Read more about the Ninth Amendment

Tenth Amendment

The Tenth Amendment was adopted in 1791. This Amendment says that the federal government only has the powers that are listed in the Constitution. Any power that is not listed in the Constitution belongs to the states and/or the people.

Read more about the Tenth Amendment

Eleventh Amendment

The Eleventh Amendment says that U.S. states can’t be sued by out-of-state citizens or by citizens of another country. It was ratified on February 7, 1795.

Read more about the Eleventh Amendment.

Twelfth Amendment

The Twelfth Amendment changed the way the President and Vice President were elected. It was ratified on June 15, 1804.

Read more about the Twelfth Amendment.

presidential candidates

Thirteenth Amendment

The Thirteenth Amendment abolished slavery and involuntary servitude. It was ratified on December 6, 1865.

Although many slaves had already been freed under the Emancipation Proclamation, this amendment solidified their legal status as free men and women.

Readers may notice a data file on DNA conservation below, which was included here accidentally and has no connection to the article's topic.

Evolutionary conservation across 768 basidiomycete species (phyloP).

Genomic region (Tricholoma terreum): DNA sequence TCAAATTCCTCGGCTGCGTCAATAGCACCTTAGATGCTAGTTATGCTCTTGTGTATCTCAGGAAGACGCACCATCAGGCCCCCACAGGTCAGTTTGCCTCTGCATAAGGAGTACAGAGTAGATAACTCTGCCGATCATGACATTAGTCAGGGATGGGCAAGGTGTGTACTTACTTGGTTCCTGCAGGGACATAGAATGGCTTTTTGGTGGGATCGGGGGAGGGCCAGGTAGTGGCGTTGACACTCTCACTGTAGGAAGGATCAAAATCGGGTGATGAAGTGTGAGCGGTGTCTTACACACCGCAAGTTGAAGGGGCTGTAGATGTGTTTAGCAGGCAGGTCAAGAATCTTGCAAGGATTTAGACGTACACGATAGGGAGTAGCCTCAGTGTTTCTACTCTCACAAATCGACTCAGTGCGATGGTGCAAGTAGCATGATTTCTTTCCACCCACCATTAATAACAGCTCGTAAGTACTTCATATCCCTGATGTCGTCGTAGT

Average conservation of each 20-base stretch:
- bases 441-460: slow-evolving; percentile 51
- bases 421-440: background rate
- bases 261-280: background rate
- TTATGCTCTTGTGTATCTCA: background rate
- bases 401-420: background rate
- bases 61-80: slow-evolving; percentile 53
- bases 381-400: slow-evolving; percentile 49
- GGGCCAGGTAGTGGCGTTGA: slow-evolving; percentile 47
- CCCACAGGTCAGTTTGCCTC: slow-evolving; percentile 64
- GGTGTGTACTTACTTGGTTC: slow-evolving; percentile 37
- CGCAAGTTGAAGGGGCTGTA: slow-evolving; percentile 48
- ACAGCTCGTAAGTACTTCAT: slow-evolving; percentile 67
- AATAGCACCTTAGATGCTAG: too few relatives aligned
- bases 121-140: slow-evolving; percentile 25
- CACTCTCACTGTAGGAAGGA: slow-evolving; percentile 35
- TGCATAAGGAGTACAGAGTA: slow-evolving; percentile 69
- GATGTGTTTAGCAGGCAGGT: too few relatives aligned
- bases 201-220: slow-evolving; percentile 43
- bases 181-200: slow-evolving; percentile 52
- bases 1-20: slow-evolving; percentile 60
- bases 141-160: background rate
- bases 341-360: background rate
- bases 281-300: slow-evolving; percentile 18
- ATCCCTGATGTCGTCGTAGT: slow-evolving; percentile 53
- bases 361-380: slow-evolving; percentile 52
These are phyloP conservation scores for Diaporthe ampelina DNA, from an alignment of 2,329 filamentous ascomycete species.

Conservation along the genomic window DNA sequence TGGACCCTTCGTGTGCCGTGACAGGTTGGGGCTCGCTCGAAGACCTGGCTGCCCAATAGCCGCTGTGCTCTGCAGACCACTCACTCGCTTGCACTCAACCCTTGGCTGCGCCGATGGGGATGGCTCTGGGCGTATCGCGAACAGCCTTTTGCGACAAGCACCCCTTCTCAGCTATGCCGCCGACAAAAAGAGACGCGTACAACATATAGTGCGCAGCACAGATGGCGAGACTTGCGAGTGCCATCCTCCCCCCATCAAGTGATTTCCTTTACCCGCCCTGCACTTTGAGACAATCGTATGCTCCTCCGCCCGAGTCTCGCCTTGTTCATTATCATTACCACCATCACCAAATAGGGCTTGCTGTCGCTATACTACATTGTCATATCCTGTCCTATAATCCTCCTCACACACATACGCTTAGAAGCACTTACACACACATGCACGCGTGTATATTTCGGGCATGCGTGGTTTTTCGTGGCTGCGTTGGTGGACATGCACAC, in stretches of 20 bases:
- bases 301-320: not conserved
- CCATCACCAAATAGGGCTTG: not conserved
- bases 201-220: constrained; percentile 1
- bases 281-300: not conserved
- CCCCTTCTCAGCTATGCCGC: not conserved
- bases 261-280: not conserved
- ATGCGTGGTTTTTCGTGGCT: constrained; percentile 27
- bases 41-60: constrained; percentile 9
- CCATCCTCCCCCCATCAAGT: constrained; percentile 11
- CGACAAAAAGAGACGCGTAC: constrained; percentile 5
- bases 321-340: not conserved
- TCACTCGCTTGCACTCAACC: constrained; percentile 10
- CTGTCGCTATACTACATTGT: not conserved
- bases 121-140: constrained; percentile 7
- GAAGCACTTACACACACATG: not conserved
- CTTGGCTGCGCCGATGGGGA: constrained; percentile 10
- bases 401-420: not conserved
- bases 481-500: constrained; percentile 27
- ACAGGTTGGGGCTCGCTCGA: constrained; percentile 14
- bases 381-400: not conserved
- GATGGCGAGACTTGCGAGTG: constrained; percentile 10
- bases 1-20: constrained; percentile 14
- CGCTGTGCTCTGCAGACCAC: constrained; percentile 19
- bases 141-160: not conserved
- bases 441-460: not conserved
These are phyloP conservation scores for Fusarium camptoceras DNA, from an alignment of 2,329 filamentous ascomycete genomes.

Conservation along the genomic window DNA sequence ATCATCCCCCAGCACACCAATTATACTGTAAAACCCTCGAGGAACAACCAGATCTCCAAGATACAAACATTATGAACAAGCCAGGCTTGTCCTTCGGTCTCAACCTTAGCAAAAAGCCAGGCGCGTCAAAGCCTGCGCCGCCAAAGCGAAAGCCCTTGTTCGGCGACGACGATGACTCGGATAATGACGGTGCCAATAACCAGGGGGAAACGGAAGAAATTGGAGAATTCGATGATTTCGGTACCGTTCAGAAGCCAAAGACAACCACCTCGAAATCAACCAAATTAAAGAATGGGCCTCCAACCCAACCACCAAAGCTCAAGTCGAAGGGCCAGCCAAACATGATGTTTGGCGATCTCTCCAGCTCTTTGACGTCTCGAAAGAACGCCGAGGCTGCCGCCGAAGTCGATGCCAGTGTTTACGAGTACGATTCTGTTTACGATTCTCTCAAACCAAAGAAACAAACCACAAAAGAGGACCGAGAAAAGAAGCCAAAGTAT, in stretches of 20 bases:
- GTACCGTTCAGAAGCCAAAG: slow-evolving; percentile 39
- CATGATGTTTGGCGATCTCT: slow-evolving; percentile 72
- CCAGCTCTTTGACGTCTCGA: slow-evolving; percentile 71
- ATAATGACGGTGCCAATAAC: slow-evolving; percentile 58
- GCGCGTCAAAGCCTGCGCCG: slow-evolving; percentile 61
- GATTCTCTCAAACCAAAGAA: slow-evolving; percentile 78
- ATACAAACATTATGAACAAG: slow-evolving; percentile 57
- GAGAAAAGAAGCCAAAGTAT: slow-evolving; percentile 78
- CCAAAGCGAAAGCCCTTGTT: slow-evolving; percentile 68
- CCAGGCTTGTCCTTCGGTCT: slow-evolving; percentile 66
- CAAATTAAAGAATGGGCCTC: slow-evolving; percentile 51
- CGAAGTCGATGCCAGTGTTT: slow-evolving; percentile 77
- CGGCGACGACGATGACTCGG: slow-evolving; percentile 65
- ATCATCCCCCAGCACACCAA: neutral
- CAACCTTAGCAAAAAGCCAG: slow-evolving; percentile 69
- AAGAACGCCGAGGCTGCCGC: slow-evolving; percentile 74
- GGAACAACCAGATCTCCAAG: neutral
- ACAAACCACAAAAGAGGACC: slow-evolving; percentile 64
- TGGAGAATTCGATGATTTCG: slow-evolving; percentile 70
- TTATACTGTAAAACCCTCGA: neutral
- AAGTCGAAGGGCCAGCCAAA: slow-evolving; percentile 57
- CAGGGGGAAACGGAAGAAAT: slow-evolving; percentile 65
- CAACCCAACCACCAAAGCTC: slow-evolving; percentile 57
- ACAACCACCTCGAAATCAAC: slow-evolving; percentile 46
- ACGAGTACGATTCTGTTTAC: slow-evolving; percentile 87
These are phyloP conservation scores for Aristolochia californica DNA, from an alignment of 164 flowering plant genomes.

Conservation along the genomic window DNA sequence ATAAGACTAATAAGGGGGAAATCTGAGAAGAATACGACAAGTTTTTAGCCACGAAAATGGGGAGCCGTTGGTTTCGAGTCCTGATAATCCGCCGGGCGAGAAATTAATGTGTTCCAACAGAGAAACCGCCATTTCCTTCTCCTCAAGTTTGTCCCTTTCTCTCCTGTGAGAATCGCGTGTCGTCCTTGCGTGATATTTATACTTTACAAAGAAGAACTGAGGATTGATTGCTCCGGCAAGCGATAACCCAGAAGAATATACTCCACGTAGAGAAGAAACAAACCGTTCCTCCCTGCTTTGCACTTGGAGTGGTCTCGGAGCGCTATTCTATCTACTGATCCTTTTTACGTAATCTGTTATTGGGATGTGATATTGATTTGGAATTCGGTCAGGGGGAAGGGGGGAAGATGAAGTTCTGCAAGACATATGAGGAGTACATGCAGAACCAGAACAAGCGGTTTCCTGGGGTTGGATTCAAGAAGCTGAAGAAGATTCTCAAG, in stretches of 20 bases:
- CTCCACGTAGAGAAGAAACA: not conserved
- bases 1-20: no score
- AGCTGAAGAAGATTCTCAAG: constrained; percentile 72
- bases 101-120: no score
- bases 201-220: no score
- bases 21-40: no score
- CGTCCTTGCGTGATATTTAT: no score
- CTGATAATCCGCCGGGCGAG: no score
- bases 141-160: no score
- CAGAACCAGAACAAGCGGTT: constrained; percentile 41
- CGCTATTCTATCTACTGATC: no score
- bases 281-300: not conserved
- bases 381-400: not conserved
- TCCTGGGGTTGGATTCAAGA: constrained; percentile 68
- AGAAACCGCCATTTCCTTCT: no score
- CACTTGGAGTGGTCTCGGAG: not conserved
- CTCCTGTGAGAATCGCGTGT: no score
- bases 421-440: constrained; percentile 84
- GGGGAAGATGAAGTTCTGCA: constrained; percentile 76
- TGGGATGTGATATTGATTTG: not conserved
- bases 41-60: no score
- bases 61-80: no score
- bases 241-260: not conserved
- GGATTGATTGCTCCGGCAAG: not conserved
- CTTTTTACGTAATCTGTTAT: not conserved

Read more about the Thirteenth Amendment.

Fourteenth Amendment

The Fourteenth Amendment defined United States citizenship. It also prohibits states from reducing or interfering with the rights of citizens and says that all citizens have the right to due process and the equal protection of the law.

It was ratified on July 9, 1868.

Read more about the Fourteenth Amendment.


Fifteenth Amendment

The Fifteenth Amendment gave all men the right to vote, regardless of race or color. The amendment granted the right to vote to former slaves. It was ratified on February 3, 1870.

Read more about the Fifteenth Amendment.

Sixteenth Amendment

The Sixteenth Amendment declared that the federal government has the power to collect income tax. It was ratified on February 3, 1913.